Bremer said Monday that the coalition was attempting to provide new jobs as best it could. He said thousands of former enlisted men would be hired to serve in the Iraqi Corps, which will replace Hussein’s army. He cited a $70-million community action program administered by his office that is hiring Iraqis to clean up their neighborhoods and build public facilities.
The goal, Bremer said, is to create “an economy that has real jobs with real wages for millions of citizens who need and deserve them. This will take time.”
For now, even trying to calculate the effect of the layoffs is a challenge. Iraq’s economy became highly distorted under Hussein.
The best available estimates suggest that Iraq, a nation of 24 million people, has a public and private work force of about 5 million. Of those, an estimated 1.5 million were receiving a paycheck from the government before the war. About 1 million were civil servants, from technocrats to teachers. The remaining 500,000 were officers and soldiers in the armed forces.
Coalition officials said the number of military personnel affected by the layoffs is believed to be about 400,000, but they acknowledged that some advisors have told them the figure could be as high as 680,000.
Perhaps 100,000 soldiers will be absorbed into the new army, officials said. The rest will have to fend for themselves.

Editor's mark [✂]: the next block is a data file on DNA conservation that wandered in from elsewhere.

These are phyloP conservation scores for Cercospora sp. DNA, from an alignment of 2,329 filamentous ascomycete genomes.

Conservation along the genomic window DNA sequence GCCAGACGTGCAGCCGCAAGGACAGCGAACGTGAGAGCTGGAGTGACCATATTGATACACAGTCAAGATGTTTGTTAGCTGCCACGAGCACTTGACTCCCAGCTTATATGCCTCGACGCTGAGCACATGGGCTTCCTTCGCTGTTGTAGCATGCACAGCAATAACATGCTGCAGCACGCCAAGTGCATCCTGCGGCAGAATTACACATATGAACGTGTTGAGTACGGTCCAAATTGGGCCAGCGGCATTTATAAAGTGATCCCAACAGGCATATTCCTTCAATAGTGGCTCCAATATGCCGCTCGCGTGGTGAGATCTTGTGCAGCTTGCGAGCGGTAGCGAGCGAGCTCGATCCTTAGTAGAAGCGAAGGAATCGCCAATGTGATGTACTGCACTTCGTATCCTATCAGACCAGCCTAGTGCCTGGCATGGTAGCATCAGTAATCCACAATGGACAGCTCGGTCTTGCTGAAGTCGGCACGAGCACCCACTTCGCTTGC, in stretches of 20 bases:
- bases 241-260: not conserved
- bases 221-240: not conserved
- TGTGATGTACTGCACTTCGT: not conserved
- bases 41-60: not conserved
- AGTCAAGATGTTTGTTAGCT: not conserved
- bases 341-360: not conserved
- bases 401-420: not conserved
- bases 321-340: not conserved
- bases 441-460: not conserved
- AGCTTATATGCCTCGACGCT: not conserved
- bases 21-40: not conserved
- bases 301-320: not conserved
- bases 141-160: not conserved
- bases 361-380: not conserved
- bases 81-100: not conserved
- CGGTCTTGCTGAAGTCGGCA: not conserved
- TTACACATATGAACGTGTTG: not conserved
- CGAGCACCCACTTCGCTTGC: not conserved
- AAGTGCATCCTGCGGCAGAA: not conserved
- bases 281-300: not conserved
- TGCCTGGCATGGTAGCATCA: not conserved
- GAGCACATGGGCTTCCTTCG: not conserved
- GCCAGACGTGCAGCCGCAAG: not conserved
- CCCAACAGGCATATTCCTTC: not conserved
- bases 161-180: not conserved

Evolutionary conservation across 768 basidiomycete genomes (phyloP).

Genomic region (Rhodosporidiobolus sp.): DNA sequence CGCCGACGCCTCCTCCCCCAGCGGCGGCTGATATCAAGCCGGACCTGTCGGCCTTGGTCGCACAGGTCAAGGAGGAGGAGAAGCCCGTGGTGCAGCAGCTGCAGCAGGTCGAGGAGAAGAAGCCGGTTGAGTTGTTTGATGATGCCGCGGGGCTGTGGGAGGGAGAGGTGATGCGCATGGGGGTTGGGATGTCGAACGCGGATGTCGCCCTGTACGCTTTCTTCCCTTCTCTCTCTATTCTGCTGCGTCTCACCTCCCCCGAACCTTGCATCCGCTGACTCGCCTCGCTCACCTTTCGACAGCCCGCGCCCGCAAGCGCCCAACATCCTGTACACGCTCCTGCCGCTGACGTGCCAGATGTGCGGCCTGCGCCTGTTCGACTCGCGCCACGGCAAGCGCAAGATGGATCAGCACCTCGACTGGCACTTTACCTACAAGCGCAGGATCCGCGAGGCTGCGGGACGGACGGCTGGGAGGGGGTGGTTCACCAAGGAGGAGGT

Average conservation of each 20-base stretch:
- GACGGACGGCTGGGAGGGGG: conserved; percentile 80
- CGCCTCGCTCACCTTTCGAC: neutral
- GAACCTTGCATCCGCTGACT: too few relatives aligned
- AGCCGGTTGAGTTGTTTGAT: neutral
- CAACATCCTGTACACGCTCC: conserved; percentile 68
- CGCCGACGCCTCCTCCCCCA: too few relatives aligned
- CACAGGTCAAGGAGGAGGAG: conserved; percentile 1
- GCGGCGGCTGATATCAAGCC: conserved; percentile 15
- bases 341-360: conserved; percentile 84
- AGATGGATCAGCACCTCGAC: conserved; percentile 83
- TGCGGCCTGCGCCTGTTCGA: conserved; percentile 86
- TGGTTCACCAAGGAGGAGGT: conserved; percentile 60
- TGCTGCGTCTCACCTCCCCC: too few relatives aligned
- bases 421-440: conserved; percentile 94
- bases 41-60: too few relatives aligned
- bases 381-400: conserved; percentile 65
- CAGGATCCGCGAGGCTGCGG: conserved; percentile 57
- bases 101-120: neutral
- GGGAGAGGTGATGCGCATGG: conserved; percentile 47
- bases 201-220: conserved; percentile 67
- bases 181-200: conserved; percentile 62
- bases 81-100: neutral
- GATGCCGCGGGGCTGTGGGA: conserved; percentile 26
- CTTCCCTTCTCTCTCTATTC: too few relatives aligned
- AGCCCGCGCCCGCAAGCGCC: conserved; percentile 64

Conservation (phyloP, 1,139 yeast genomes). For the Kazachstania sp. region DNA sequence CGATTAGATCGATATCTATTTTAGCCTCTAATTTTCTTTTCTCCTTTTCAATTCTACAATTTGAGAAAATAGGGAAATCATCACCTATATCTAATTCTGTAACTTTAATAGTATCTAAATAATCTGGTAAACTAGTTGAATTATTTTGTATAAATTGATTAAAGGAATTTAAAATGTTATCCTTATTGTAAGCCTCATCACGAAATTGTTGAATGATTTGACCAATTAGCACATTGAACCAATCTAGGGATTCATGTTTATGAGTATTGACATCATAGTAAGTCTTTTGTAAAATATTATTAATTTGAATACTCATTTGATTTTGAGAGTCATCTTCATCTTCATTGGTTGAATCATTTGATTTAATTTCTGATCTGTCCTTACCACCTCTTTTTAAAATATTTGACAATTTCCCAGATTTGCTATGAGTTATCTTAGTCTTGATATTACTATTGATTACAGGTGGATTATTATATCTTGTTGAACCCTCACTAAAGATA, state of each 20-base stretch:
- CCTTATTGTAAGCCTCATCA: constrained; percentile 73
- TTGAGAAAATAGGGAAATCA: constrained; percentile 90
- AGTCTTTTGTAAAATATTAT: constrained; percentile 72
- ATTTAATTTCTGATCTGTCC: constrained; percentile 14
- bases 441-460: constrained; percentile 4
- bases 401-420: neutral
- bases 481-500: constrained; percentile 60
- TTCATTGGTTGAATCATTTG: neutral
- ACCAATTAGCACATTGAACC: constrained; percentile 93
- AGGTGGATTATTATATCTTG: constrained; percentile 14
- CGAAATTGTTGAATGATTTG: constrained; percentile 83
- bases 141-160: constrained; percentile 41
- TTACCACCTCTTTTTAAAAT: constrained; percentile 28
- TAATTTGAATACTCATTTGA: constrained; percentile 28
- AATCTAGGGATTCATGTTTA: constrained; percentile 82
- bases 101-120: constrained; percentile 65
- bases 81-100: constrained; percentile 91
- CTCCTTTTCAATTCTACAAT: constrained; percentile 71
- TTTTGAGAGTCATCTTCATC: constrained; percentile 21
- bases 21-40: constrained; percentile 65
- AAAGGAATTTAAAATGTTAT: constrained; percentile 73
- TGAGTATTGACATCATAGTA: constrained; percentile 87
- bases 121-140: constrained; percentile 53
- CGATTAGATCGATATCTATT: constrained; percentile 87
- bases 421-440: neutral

Iraq’s defense and information ministries are being dissolved. In other agencies, varying numbers of senior Baath Party loyalists are being shown the door.
Most government employees have families. The average family size is five, so more than 2 million Iraqis are expected to suffer a direct income loss as a result of the layoffs, coalition officials acknowledged.
“You’re talking about hundreds of thousands of people without pay,” said Bathsheba Crocker, co-director of the Post-Conflict Reconstruction Project at the Center for Strategic and International Studies, a Washington think tank. “It’s just going to add to the already heavy burden of all the people who are dependent on the government for their basic resources.”
The amount of the severance payments is still under discussion, officials said. But the word on the street is that they will be about the same size as the $20 and $30 cash handouts dispensed to government employees in lieu of salaries in April and May.
Although the affected workers represent roughly 10% of Iraq’s work force, the effect of the layoffs will not be as severe as if 1 in 10 Americans lost their jobs, experts said. That’s because government workers in Iraq were grossly underpaid. Most took second jobs or found other ways to supplement their incomes, and they relied on U.N. aid to help feed their families.
Still, the economic fallout will be extensive, and the political recoil could be substantial, experts said.
Shamaa, the Baghdad University economist, said the situation calls for the kind of fiscal pump-priming endorsed by early-20th century economist John Maynard Keynes, who argued that governments should spend public funds aggressively to ward off recessions.
Instead of distributing baskets of food and $20 bills, Shamaa said, the coalition should forget about commodity handouts and boost the monthly cash payments to $50, $100 or whatever the bank account will bear, to stimulate demand for goods and services and get the economy growing again.
The money should come from the confiscated assets of Hussein and his cronies and future Iraqi oil revenue, Shamaa said, not from taxpayers of the United States or other coalition countries.
“We have our dignity as Iraqis,” he said. “We can use our resources. This is not for other countries to do.”